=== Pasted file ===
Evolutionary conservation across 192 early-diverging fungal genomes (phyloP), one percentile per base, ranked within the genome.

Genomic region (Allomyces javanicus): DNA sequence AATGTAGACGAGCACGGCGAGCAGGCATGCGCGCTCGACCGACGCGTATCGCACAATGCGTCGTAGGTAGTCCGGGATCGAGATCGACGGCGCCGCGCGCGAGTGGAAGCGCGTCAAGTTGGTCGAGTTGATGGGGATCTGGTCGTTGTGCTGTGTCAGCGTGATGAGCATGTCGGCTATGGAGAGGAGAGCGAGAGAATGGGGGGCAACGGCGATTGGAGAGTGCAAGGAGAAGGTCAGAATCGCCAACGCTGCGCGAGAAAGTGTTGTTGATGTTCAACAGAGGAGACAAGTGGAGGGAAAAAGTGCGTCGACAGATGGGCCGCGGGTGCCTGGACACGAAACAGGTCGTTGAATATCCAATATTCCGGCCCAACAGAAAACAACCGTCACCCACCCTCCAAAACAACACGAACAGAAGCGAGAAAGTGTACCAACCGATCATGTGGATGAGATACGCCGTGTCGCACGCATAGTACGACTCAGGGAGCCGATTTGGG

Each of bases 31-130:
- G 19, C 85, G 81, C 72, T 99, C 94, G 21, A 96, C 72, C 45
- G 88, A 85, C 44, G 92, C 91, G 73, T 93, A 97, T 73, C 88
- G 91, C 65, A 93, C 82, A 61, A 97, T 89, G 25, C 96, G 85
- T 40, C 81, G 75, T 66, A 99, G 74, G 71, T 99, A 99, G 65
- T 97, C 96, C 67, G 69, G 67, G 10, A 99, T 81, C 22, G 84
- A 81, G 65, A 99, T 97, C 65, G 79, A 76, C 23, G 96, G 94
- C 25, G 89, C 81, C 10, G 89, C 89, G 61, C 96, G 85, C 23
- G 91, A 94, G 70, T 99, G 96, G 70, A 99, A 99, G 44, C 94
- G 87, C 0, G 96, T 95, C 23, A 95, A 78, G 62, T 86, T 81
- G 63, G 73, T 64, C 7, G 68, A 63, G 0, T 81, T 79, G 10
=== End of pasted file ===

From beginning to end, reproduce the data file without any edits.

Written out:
Evolutionary conservation across 192 early-diverging fungal genomes (phyloP), one percentile per base, ranked within the genome.

Genomic region (Allomyces javanicus): DNA sequence AATGTAGACGAGCACGGCGAGCAGGCATGCGCGCTCGACCGACGCGTATCGCACAATGCGTCGTAGGTAGTCCGGGATCGAGATCGACGGCGCCGCGCGCGAGTGGAAGCGCGTCAAGTTGGTCGAGTTGATGGGGATCTGGTCGTTGTGCTGTGTCAGCGTGATGAGCATGTCGGCTATGGAGAGGAGAGCGAGAGAATGGGGGGCAACGGCGATTGGAGAGTGCAAGGAGAAGGTCAGAATCGCCAACGCTGCGCGAGAAAGTGTTGTTGATGTTCAACAGAGGAGACAAGTGGAGGGAAAAAGTGCGTCGACAGATGGGCCGCGGGTGCCTGGACACGAAACAGGTCGTTGAATATCCAATATTCCGGCCCAACAGAAAACAACCGTCACCCACCCTCCAAAACAACACGAACAGAAGCGAGAAAGTGTACCAACCGATCATGTGGATGAGATACGCCGTGTCGCACGCATAGTACGACTCAGGGAGCCGATTTGGG

Each of bases 31-130:
- G 19, C 85, G 81, C 72, T 99, C 94, G 21, A 96, C 72, C 45
- G 88, A 85, C 44, G 92, C 91, G 73, T 93, A 97, T 73, C 88
- G 91, C 65, A 93, C 82, A 61, A 97, T 89, G 25, C 96, G 85
- T 40, C 81, G 75, T 66, A 99, G 74, G 71, T 99, A 99, G 65
- T 97, C 96, C 67, G 69, G 67, G 10, A 99, T 81, C 22, G 84
- A 81, G 65, A 99, T 97, C 65, G 79, A 76, C 23, G 96, G 94
- C 25, G 89, C 81, C 10, G 89, C 89, G 61, C 96, G 85, C 23
- G 91, A 94, G 70, T 99, G 96, G 70, A 99, A 99, G 44, C 94
- G 87, C 0, G 96, T 95, C 23, A 95, A 78, G 62, T 86, T 81
- G 63, G 73, T 64, C 7, G 68, A 63, G 0, T 81, T 79, G 10